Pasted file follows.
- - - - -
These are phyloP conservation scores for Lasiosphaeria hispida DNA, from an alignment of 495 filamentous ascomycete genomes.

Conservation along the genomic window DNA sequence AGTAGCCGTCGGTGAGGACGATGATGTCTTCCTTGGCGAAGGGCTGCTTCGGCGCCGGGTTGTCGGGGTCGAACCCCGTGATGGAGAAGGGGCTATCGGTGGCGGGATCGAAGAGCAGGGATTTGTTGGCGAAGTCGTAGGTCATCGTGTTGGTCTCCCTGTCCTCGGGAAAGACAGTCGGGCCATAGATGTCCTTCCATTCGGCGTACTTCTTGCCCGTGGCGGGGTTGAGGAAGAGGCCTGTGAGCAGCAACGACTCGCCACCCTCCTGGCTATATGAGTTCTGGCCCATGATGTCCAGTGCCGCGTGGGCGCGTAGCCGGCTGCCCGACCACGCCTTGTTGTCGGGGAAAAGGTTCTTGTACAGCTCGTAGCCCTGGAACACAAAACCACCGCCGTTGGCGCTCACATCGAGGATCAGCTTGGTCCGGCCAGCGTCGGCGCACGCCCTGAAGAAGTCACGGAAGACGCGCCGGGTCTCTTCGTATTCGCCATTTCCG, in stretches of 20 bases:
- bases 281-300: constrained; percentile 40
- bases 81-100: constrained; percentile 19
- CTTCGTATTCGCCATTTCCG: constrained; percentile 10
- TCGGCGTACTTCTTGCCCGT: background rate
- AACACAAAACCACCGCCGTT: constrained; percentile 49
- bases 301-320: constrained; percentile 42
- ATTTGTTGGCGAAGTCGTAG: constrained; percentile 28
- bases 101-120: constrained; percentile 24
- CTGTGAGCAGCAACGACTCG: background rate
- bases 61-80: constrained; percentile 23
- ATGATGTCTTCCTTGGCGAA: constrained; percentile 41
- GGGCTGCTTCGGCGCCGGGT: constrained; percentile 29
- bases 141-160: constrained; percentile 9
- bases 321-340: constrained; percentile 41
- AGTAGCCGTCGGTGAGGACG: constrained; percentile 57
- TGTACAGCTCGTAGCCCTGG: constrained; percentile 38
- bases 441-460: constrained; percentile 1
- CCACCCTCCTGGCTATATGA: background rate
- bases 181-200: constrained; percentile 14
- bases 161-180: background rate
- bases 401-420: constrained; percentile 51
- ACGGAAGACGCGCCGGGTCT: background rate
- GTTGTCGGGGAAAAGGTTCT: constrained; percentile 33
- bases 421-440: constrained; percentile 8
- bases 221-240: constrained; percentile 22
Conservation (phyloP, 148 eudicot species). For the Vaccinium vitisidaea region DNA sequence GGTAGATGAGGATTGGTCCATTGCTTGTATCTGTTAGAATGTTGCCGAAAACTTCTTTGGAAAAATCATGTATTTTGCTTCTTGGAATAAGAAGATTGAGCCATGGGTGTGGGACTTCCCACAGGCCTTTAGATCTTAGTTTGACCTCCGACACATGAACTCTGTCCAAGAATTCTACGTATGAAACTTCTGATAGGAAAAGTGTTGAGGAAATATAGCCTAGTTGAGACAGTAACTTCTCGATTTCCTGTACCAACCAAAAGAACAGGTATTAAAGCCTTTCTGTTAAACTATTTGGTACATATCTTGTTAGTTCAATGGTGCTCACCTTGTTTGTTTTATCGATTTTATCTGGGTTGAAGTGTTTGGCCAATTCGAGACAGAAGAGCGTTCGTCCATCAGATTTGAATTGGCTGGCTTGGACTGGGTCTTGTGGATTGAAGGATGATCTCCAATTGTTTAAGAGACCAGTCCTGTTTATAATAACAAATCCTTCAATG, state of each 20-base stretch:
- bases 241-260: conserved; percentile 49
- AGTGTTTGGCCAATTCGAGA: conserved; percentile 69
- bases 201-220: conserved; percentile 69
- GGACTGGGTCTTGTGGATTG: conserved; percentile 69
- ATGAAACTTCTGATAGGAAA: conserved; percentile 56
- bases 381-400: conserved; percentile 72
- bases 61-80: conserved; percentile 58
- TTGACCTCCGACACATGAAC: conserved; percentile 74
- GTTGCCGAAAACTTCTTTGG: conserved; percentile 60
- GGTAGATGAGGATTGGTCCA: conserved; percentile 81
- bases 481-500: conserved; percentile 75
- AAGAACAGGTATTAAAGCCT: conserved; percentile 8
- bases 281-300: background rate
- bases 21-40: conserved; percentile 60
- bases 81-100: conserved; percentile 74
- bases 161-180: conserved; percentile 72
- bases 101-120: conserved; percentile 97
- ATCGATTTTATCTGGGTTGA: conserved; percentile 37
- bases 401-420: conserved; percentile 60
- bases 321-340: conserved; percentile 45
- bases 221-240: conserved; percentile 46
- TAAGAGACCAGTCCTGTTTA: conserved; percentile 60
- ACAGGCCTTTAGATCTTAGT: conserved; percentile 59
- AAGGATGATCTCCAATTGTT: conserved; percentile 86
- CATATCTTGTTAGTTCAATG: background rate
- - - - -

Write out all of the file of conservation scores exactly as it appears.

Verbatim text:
These are phyloP conservation scores for Lasiosphaeria hispida DNA, from an alignment of 495 filamentous ascomycete genomes.

Conservation along the genomic window DNA sequence AGTAGCCGTCGGTGAGGACGATGATGTCTTCCTTGGCGAAGGGCTGCTTCGGCGCCGGGTTGTCGGGGTCGAACCCCGTGATGGAGAAGGGGCTATCGGTGGCGGGATCGAAGAGCAGGGATTTGTTGGCGAAGTCGTAGGTCATCGTGTTGGTCTCCCTGTCCTCGGGAAAGACAGTCGGGCCATAGATGTCCTTCCATTCGGCGTACTTCTTGCCCGTGGCGGGGTTGAGGAAGAGGCCTGTGAGCAGCAACGACTCGCCACCCTCCTGGCTATATGAGTTCTGGCCCATGATGTCCAGTGCCGCGTGGGCGCGTAGCCGGCTGCCCGACCACGCCTTGTTGTCGGGGAAAAGGTTCTTGTACAGCTCGTAGCCCTGGAACACAAAACCACCGCCGTTGGCGCTCACATCGAGGATCAGCTTGGTCCGGCCAGCGTCGGCGCACGCCCTGAAGAAGTCACGGAAGACGCGCCGGGTCTCTTCGTATTCGCCATTTCCG, in stretches of 20 bases:
- bases 281-300: constrained; percentile 40
- bases 81-100: constrained; percentile 19
- CTTCGTATTCGCCATTTCCG: constrained; percentile 10
- TCGGCGTACTTCTTGCCCGT: background rate
- AACACAAAACCACCGCCGTT: constrained; percentile 49
- bases 301-320: constrained; percentile 42
- ATTTGTTGGCGAAGTCGTAG: constrained; percentile 28
- bases 101-120: constrained; percentile 24
- CTGTGAGCAGCAACGACTCG: background rate
- bases 61-80: constrained; percentile 23
- ATGATGTCTTCCTTGGCGAA: constrained; percentile 41
- GGGCTGCTTCGGCGCCGGGT: constrained; percentile 29
- bases 141-160: constrained; percentile 9
- bases 321-340: constrained; percentile 41
- AGTAGCCGTCGGTGAGGACG: constrained; percentile 57
- TGTACAGCTCGTAGCCCTGG: constrained; percentile 38
- bases 441-460: constrained; percentile 1
- CCACCCTCCTGGCTATATGA: background rate
- bases 181-200: constrained; percentile 14
- bases 161-180: background rate
- bases 401-420: constrained; percentile 51
- ACGGAAGACGCGCCGGGTCT: background rate
- GTTGTCGGGGAAAAGGTTCT: constrained; percentile 33
- bases 421-440: constrained; percentile 8
- bases 221-240: constrained; percentile 22
Conservation (phyloP, 148 eudicot species). For the Vaccinium vitisidaea region DNA sequence GGTAGATGAGGATTGGTCCATTGCTTGTATCTGTTAGAATGTTGCCGAAAACTTCTTTGGAAAAATCATGTATTTTGCTTCTTGGAATAAGAAGATTGAGCCATGGGTGTGGGACTTCCCACAGGCCTTTAGATCTTAGTTTGACCTCCGACACATGAACTCTGTCCAAGAATTCTACGTATGAAACTTCTGATAGGAAAAGTGTTGAGGAAATATAGCCTAGTTGAGACAGTAACTTCTCGATTTCCTGTACCAACCAAAAGAACAGGTATTAAAGCCTTTCTGTTAAACTATTTGGTACATATCTTGTTAGTTCAATGGTGCTCACCTTGTTTGTTTTATCGATTTTATCTGGGTTGAAGTGTTTGGCCAATTCGAGACAGAAGAGCGTTCGTCCATCAGATTTGAATTGGCTGGCTTGGACTGGGTCTTGTGGATTGAAGGATGATCTCCAATTGTTTAAGAGACCAGTCCTGTTTATAATAACAAATCCTTCAATG, state of each 20-base stretch:
- bases 241-260: conserved; percentile 49
- AGTGTTTGGCCAATTCGAGA: conserved; percentile 69
- bases 201-220: conserved; percentile 69
- GGACTGGGTCTTGTGGATTG: conserved; percentile 69
- ATGAAACTTCTGATAGGAAA: conserved; percentile 56
- bases 381-400: conserved; percentile 72
- bases 61-80: conserved; percentile 58
- TTGACCTCCGACACATGAAC: conserved; percentile 74
- GTTGCCGAAAACTTCTTTGG: conserved; percentile 60
- GGTAGATGAGGATTGGTCCA: conserved; percentile 81
- bases 481-500: conserved; percentile 75
- AAGAACAGGTATTAAAGCCT: conserved; percentile 8
- bases 281-300: background rate
- bases 21-40: conserved; percentile 60
- bases 81-100: conserved; percentile 74
- bases 161-180: conserved; percentile 72
- bases 101-120: conserved; percentile 97
- ATCGATTTTATCTGGGTTGA: conserved; percentile 37
- bases 401-420: conserved; percentile 60
- bases 321-340: conserved; percentile 45
- bases 221-240: conserved; percentile 46
- TAAGAGACCAGTCCTGTTTA: conserved; percentile 60
- ACAGGCCTTTAGATCTTAGT: conserved; percentile 59
- AAGGATGATCTCCAATTGTT: conserved; percentile 86
- CATATCTTGTTAGTTCAATG: background rate